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SECMAScript 2016+ in Firefox

By Tooru Fujisawa, Mozilla Contributor 

February 22, 2017

After the release of ECMAScript 2015, a.k.a. ES6, the ECMAScript Language Specification is evolving rapidly: it’s getting many new features that will help developing web applications, with a new release planned every year.

Last week, Firefox Nightly 54 reached 100% on the Kangax ECMAScript 2016+ compatibility table that currently covers ECMAScript 2016 and the ECMAScript 2017 draft.

Here are some highlights for those spec updates.

Kangax ECMAScript 2016+ compatibility table

ECMAScript 2016

ECMAScript 2016 is the latest stable edition of the ECMAScript specification. ECMAScript 2016 introduces two new features, the Exponentiation Operator and Array.prototype.includes, and also contains various minor changes.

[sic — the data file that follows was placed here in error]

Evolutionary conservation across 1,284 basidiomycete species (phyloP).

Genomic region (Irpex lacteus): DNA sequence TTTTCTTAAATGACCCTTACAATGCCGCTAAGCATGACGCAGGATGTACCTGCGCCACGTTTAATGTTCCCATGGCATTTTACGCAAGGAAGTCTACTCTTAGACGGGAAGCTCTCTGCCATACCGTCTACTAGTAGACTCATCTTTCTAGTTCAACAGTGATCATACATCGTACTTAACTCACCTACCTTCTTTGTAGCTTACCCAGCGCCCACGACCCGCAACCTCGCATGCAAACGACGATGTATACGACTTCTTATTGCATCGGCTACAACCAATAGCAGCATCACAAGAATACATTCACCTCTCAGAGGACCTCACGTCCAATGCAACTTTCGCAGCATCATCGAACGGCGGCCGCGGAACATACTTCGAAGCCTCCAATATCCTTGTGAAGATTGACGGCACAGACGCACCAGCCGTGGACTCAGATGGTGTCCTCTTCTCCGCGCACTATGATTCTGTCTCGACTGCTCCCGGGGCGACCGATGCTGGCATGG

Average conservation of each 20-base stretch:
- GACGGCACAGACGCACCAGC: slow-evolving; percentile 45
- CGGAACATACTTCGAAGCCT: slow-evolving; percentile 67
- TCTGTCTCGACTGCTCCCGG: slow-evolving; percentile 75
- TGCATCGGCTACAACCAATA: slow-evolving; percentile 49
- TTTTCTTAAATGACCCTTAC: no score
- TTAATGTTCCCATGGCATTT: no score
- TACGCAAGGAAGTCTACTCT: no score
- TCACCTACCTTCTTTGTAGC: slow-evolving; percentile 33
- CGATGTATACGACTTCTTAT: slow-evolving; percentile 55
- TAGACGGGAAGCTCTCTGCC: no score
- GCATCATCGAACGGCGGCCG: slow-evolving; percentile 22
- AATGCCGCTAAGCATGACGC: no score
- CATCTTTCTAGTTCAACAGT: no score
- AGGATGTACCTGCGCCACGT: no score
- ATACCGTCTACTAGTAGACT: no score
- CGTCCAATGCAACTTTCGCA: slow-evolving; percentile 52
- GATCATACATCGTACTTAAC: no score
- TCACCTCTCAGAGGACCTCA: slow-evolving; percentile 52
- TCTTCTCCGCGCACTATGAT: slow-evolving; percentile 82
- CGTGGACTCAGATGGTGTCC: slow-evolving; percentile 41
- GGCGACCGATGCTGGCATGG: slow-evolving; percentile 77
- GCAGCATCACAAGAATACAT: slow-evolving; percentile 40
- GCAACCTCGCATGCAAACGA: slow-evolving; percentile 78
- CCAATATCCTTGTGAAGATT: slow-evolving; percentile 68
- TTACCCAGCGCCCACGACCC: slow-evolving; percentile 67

New Features

Exponentiation Operator

Status: Available from Firefox 52 (now Beta, will ship in March 2017).

The exponentiation operator (**) allows infix notation of exponentiation.
It’s a shorter and simpler replacement for
Math.pow. The operator is right-associative.

// without Exponentiation Operator
console.log(Math.pow(2, 3));             // 8
console.log(Math.pow(2, Math.pow(3, 2)); // 512

// with Exponentiation Operator
console.log(2 ** 3);                     // 8
console.log(2 ** 3 ** 2);                // 512

Array.prototype.includes

Status: Available from Firefox 43.

Array.prototype.includes is an intuitive way to check the existence of an element in an array, replacing the array.indexOf(element) !== -1 idiom.